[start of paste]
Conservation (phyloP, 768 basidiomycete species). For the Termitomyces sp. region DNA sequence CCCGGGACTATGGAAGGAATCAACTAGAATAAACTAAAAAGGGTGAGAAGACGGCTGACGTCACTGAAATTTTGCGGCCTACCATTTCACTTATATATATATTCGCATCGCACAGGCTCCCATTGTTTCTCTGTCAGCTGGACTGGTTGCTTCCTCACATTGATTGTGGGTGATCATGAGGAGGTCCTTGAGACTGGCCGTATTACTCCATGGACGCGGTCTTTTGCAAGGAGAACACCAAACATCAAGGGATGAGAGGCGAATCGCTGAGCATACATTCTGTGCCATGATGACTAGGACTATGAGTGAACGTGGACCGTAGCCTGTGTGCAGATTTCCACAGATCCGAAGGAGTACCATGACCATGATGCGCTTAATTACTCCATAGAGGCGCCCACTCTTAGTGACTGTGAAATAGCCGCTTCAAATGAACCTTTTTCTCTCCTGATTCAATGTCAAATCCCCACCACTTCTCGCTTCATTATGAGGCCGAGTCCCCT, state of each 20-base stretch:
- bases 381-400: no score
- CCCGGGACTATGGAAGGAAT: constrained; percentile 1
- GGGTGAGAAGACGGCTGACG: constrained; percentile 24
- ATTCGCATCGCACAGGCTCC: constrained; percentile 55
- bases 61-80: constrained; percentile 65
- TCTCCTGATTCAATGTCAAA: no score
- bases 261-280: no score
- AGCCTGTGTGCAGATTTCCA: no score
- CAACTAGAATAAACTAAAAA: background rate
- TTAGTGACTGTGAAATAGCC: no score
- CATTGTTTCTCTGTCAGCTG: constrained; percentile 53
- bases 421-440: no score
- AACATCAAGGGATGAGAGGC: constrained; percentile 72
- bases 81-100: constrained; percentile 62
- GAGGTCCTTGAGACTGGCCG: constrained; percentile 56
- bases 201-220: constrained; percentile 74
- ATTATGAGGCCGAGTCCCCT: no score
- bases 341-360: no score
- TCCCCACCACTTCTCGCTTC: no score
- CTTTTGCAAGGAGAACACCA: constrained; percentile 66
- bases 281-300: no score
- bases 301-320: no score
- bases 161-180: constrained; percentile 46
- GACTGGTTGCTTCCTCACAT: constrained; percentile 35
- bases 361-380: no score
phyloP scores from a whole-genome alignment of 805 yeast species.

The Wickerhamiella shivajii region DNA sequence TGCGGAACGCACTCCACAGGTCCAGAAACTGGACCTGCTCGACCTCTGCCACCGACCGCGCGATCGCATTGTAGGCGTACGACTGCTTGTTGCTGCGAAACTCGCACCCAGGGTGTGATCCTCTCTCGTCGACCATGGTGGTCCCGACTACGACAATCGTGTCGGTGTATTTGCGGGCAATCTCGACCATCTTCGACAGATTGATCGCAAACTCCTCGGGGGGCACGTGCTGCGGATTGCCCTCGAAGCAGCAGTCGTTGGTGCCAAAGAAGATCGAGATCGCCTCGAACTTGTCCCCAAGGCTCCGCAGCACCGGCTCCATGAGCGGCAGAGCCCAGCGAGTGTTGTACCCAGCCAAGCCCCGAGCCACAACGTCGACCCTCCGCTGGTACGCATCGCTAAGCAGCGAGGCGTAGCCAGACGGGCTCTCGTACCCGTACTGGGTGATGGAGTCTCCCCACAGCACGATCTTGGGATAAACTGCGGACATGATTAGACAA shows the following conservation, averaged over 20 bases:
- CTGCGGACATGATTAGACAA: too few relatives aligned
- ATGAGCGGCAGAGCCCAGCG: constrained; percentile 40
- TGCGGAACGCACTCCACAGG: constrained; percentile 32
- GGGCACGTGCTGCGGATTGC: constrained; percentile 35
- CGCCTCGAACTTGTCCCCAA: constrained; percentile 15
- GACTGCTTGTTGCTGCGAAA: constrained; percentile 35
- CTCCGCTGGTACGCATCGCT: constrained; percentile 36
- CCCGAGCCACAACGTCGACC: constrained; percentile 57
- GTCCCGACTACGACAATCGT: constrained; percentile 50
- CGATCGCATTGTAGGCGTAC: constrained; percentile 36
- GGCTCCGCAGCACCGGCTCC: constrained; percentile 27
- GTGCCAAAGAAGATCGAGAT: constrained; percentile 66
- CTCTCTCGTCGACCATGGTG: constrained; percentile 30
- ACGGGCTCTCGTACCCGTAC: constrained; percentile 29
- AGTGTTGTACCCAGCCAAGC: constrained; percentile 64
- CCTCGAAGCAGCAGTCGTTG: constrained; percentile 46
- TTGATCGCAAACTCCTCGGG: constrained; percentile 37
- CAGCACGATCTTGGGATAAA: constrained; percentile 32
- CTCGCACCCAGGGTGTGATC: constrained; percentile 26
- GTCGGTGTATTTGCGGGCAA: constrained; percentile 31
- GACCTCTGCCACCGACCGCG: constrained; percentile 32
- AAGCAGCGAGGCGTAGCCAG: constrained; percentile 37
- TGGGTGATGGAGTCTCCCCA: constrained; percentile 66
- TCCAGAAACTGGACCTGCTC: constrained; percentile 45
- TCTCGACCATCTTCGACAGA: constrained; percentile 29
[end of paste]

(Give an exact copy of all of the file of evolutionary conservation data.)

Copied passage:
Conservation (phyloP, 768 basidiomycete species). For the Termitomyces sp. region DNA sequence CCCGGGACTATGGAAGGAATCAACTAGAATAAACTAAAAAGGGTGAGAAGACGGCTGACGTCACTGAAATTTTGCGGCCTACCATTTCACTTATATATATATTCGCATCGCACAGGCTCCCATTGTTTCTCTGTCAGCTGGACTGGTTGCTTCCTCACATTGATTGTGGGTGATCATGAGGAGGTCCTTGAGACTGGCCGTATTACTCCATGGACGCGGTCTTTTGCAAGGAGAACACCAAACATCAAGGGATGAGAGGCGAATCGCTGAGCATACATTCTGTGCCATGATGACTAGGACTATGAGTGAACGTGGACCGTAGCCTGTGTGCAGATTTCCACAGATCCGAAGGAGTACCATGACCATGATGCGCTTAATTACTCCATAGAGGCGCCCACTCTTAGTGACTGTGAAATAGCCGCTTCAAATGAACCTTTTTCTCTCCTGATTCAATGTCAAATCCCCACCACTTCTCGCTTCATTATGAGGCCGAGTCCCCT, state of each 20-base stretch:
- bases 381-400: no score
- CCCGGGACTATGGAAGGAAT: constrained; percentile 1
- GGGTGAGAAGACGGCTGACG: constrained; percentile 24
- ATTCGCATCGCACAGGCTCC: constrained; percentile 55
- bases 61-80: constrained; percentile 65
- TCTCCTGATTCAATGTCAAA: no score
- bases 261-280: no score
- AGCCTGTGTGCAGATTTCCA: no score
- CAACTAGAATAAACTAAAAA: background rate
- TTAGTGACTGTGAAATAGCC: no score
- CATTGTTTCTCTGTCAGCTG: constrained; percentile 53
- bases 421-440: no score
- AACATCAAGGGATGAGAGGC: constrained; percentile 72
- bases 81-100: constrained; percentile 62
- GAGGTCCTTGAGACTGGCCG: constrained; percentile 56
- bases 201-220: constrained; percentile 74
- ATTATGAGGCCGAGTCCCCT: no score
- bases 341-360: no score
- TCCCCACCACTTCTCGCTTC: no score
- CTTTTGCAAGGAGAACACCA: constrained; percentile 66
- bases 281-300: no score
- bases 301-320: no score
- bases 161-180: constrained; percentile 46
- GACTGGTTGCTTCCTCACAT: constrained; percentile 35
- bases 361-380: no score
phyloP scores from a whole-genome alignment of 805 yeast species.

The Wickerhamiella shivajii region DNA sequence TGCGGAACGCACTCCACAGGTCCAGAAACTGGACCTGCTCGACCTCTGCCACCGACCGCGCGATCGCATTGTAGGCGTACGACTGCTTGTTGCTGCGAAACTCGCACCCAGGGTGTGATCCTCTCTCGTCGACCATGGTGGTCCCGACTACGACAATCGTGTCGGTGTATTTGCGGGCAATCTCGACCATCTTCGACAGATTGATCGCAAACTCCTCGGGGGGCACGTGCTGCGGATTGCCCTCGAAGCAGCAGTCGTTGGTGCCAAAGAAGATCGAGATCGCCTCGAACTTGTCCCCAAGGCTCCGCAGCACCGGCTCCATGAGCGGCAGAGCCCAGCGAGTGTTGTACCCAGCCAAGCCCCGAGCCACAACGTCGACCCTCCGCTGGTACGCATCGCTAAGCAGCGAGGCGTAGCCAGACGGGCTCTCGTACCCGTACTGGGTGATGGAGTCTCCCCACAGCACGATCTTGGGATAAACTGCGGACATGATTAGACAA shows the following conservation, averaged over 20 bases:
- CTGCGGACATGATTAGACAA: too few relatives aligned
- ATGAGCGGCAGAGCCCAGCG: constrained; percentile 40
- TGCGGAACGCACTCCACAGG: constrained; percentile 32
- GGGCACGTGCTGCGGATTGC: constrained; percentile 35
- CGCCTCGAACTTGTCCCCAA: constrained; percentile 15
- GACTGCTTGTTGCTGCGAAA: constrained; percentile 35
- CTCCGCTGGTACGCATCGCT: constrained; percentile 36
- CCCGAGCCACAACGTCGACC: constrained; percentile 57
- GTCCCGACTACGACAATCGT: constrained; percentile 50
- CGATCGCATTGTAGGCGTAC: constrained; percentile 36
- GGCTCCGCAGCACCGGCTCC: constrained; percentile 27
- GTGCCAAAGAAGATCGAGAT: constrained; percentile 66
- CTCTCTCGTCGACCATGGTG: constrained; percentile 30
- ACGGGCTCTCGTACCCGTAC: constrained; percentile 29
- AGTGTTGTACCCAGCCAAGC: constrained; percentile 64
- CCTCGAAGCAGCAGTCGTTG: constrained; percentile 46
- TTGATCGCAAACTCCTCGGG: constrained; percentile 37
- CAGCACGATCTTGGGATAAA: constrained; percentile 32
- CTCGCACCCAGGGTGTGATC: constrained; percentile 26
- GTCGGTGTATTTGCGGGCAA: constrained; percentile 31
- GACCTCTGCCACCGACCGCG: constrained; percentile 32
- AAGCAGCGAGGCGTAGCCAG: constrained; percentile 37
- TGGGTGATGGAGTCTCCCCA: constrained; percentile 66
- TCCAGAAACTGGACCTGCTC: constrained; percentile 45
- TCTCGACCATCTTCGACAGA: constrained; percentile 29